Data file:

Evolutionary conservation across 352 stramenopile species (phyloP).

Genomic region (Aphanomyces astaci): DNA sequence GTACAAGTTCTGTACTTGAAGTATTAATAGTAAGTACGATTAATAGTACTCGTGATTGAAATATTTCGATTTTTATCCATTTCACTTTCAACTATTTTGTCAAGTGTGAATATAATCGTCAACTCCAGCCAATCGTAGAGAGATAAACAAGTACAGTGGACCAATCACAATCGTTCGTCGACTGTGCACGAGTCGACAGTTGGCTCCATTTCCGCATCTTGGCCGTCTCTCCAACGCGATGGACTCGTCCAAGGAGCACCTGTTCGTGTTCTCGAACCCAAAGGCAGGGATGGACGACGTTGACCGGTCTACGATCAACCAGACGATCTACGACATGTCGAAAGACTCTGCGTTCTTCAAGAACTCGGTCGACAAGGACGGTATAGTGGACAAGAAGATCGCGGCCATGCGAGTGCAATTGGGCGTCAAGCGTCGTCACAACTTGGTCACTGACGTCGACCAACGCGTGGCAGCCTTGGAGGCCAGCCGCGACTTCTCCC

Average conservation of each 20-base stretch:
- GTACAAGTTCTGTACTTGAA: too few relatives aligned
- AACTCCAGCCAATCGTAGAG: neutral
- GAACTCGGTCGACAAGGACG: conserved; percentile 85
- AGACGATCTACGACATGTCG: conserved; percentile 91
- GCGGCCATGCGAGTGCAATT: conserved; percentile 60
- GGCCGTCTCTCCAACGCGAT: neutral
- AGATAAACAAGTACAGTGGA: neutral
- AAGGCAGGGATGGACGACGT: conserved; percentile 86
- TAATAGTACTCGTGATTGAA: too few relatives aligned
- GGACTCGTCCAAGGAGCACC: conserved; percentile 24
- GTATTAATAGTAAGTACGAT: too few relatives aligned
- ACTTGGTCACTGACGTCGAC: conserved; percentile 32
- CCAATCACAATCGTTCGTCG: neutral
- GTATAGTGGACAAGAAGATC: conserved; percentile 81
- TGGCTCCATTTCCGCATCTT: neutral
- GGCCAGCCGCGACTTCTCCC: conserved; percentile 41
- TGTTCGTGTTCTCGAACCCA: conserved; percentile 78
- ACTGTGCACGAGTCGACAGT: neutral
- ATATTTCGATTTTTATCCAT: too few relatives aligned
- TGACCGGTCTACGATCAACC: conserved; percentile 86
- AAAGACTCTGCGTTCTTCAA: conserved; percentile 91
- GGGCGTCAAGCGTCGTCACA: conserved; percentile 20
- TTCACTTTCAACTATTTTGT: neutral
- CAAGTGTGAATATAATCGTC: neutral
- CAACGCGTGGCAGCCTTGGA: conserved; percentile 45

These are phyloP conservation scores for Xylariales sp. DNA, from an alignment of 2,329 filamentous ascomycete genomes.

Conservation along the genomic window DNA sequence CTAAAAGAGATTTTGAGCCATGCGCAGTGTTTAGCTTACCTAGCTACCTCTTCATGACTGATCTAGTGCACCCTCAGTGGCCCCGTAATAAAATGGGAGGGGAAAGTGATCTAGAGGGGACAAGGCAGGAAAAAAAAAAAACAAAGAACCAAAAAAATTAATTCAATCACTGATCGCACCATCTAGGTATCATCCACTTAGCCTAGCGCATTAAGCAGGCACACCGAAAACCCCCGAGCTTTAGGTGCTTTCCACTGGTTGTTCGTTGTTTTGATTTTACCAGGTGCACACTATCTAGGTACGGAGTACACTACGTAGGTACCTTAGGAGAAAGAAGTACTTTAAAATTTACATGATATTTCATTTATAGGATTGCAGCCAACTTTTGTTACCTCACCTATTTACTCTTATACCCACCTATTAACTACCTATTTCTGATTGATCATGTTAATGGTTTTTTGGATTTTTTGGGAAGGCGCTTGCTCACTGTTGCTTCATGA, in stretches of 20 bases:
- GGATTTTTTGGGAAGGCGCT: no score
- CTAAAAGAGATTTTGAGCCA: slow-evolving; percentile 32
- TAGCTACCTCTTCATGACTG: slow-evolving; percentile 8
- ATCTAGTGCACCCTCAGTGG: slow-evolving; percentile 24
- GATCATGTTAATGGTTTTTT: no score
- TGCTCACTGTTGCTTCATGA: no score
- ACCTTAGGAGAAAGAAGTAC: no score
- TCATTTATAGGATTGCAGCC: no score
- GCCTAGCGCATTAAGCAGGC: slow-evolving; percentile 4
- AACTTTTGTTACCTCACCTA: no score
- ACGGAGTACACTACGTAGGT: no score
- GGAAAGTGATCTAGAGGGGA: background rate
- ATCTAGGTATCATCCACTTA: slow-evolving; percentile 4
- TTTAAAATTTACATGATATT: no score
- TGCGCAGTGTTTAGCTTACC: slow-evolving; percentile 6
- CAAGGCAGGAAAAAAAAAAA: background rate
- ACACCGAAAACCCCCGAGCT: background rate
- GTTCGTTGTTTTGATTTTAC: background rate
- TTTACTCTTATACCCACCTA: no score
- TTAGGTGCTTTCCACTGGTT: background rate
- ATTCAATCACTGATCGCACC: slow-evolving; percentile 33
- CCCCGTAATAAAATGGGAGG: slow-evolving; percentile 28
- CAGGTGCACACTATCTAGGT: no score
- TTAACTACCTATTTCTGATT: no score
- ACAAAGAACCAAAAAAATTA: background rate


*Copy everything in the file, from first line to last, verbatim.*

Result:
Evolutionary conservation across 352 stramenopile species (phyloP).

Genomic region (Aphanomyces astaci): DNA sequence GTACAAGTTCTGTACTTGAAGTATTAATAGTAAGTACGATTAATAGTACTCGTGATTGAAATATTTCGATTTTTATCCATTTCACTTTCAACTATTTTGTCAAGTGTGAATATAATCGTCAACTCCAGCCAATCGTAGAGAGATAAACAAGTACAGTGGACCAATCACAATCGTTCGTCGACTGTGCACGAGTCGACAGTTGGCTCCATTTCCGCATCTTGGCCGTCTCTCCAACGCGATGGACTCGTCCAAGGAGCACCTGTTCGTGTTCTCGAACCCAAAGGCAGGGATGGACGACGTTGACCGGTCTACGATCAACCAGACGATCTACGACATGTCGAAAGACTCTGCGTTCTTCAAGAACTCGGTCGACAAGGACGGTATAGTGGACAAGAAGATCGCGGCCATGCGAGTGCAATTGGGCGTCAAGCGTCGTCACAACTTGGTCACTGACGTCGACCAACGCGTGGCAGCCTTGGAGGCCAGCCGCGACTTCTCCC

Average conservation of each 20-base stretch:
- GTACAAGTTCTGTACTTGAA: too few relatives aligned
- AACTCCAGCCAATCGTAGAG: neutral
- GAACTCGGTCGACAAGGACG: conserved; percentile 85
- AGACGATCTACGACATGTCG: conserved; percentile 91
- GCGGCCATGCGAGTGCAATT: conserved; percentile 60
- GGCCGTCTCTCCAACGCGAT: neutral
- AGATAAACAAGTACAGTGGA: neutral
- AAGGCAGGGATGGACGACGT: conserved; percentile 86
- TAATAGTACTCGTGATTGAA: too few relatives aligned
- GGACTCGTCCAAGGAGCACC: conserved; percentile 24
- GTATTAATAGTAAGTACGAT: too few relatives aligned
- ACTTGGTCACTGACGTCGAC: conserved; percentile 32
- CCAATCACAATCGTTCGTCG: neutral
- GTATAGTGGACAAGAAGATC: conserved; percentile 81
- TGGCTCCATTTCCGCATCTT: neutral
- GGCCAGCCGCGACTTCTCCC: conserved; percentile 41
- TGTTCGTGTTCTCGAACCCA: conserved; percentile 78
- ACTGTGCACGAGTCGACAGT: neutral
- ATATTTCGATTTTTATCCAT: too few relatives aligned
- TGACCGGTCTACGATCAACC: conserved; percentile 86
- AAAGACTCTGCGTTCTTCAA: conserved; percentile 91
- GGGCGTCAAGCGTCGTCACA: conserved; percentile 20
- TTCACTTTCAACTATTTTGT: neutral
- CAAGTGTGAATATAATCGTC: neutral
- CAACGCGTGGCAGCCTTGGA: conserved; percentile 45

These are phyloP conservation scores for Xylariales sp. DNA, from an alignment of 2,329 filamentous ascomycete genomes.

Conservation along the genomic window DNA sequence CTAAAAGAGATTTTGAGCCATGCGCAGTGTTTAGCTTACCTAGCTACCTCTTCATGACTGATCTAGTGCACCCTCAGTGGCCCCGTAATAAAATGGGAGGGGAAAGTGATCTAGAGGGGACAAGGCAGGAAAAAAAAAAAACAAAGAACCAAAAAAATTAATTCAATCACTGATCGCACCATCTAGGTATCATCCACTTAGCCTAGCGCATTAAGCAGGCACACCGAAAACCCCCGAGCTTTAGGTGCTTTCCACTGGTTGTTCGTTGTTTTGATTTTACCAGGTGCACACTATCTAGGTACGGAGTACACTACGTAGGTACCTTAGGAGAAAGAAGTACTTTAAAATTTACATGATATTTCATTTATAGGATTGCAGCCAACTTTTGTTACCTCACCTATTTACTCTTATACCCACCTATTAACTACCTATTTCTGATTGATCATGTTAATGGTTTTTTGGATTTTTTGGGAAGGCGCTTGCTCACTGTTGCTTCATGA, in stretches of 20 bases:
- GGATTTTTTGGGAAGGCGCT: no score
- CTAAAAGAGATTTTGAGCCA: slow-evolving; percentile 32
- TAGCTACCTCTTCATGACTG: slow-evolving; percentile 8
- ATCTAGTGCACCCTCAGTGG: slow-evolving; percentile 24
- GATCATGTTAATGGTTTTTT: no score
- TGCTCACTGTTGCTTCATGA: no score
- ACCTTAGGAGAAAGAAGTAC: no score
- TCATTTATAGGATTGCAGCC: no score
- GCCTAGCGCATTAAGCAGGC: slow-evolving; percentile 4
- AACTTTTGTTACCTCACCTA: no score
- ACGGAGTACACTACGTAGGT: no score
- GGAAAGTGATCTAGAGGGGA: background rate
- ATCTAGGTATCATCCACTTA: slow-evolving; percentile 4
- TTTAAAATTTACATGATATT: no score
- TGCGCAGTGTTTAGCTTACC: slow-evolving; percentile 6
- CAAGGCAGGAAAAAAAAAAA: background rate
- ACACCGAAAACCCCCGAGCT: background rate
- GTTCGTTGTTTTGATTTTAC: background rate
- TTTACTCTTATACCCACCTA: no score
- TTAGGTGCTTTCCACTGGTT: background rate
- ATTCAATCACTGATCGCACC: slow-evolving; percentile 33
- CCCCGTAATAAAATGGGAGG: slow-evolving; percentile 28
- CAGGTGCACACTATCTAGGT: no score
- TTAACTACCTATTTCTGATT: no score
- ACAAAGAACCAAAAAAATTA: background rate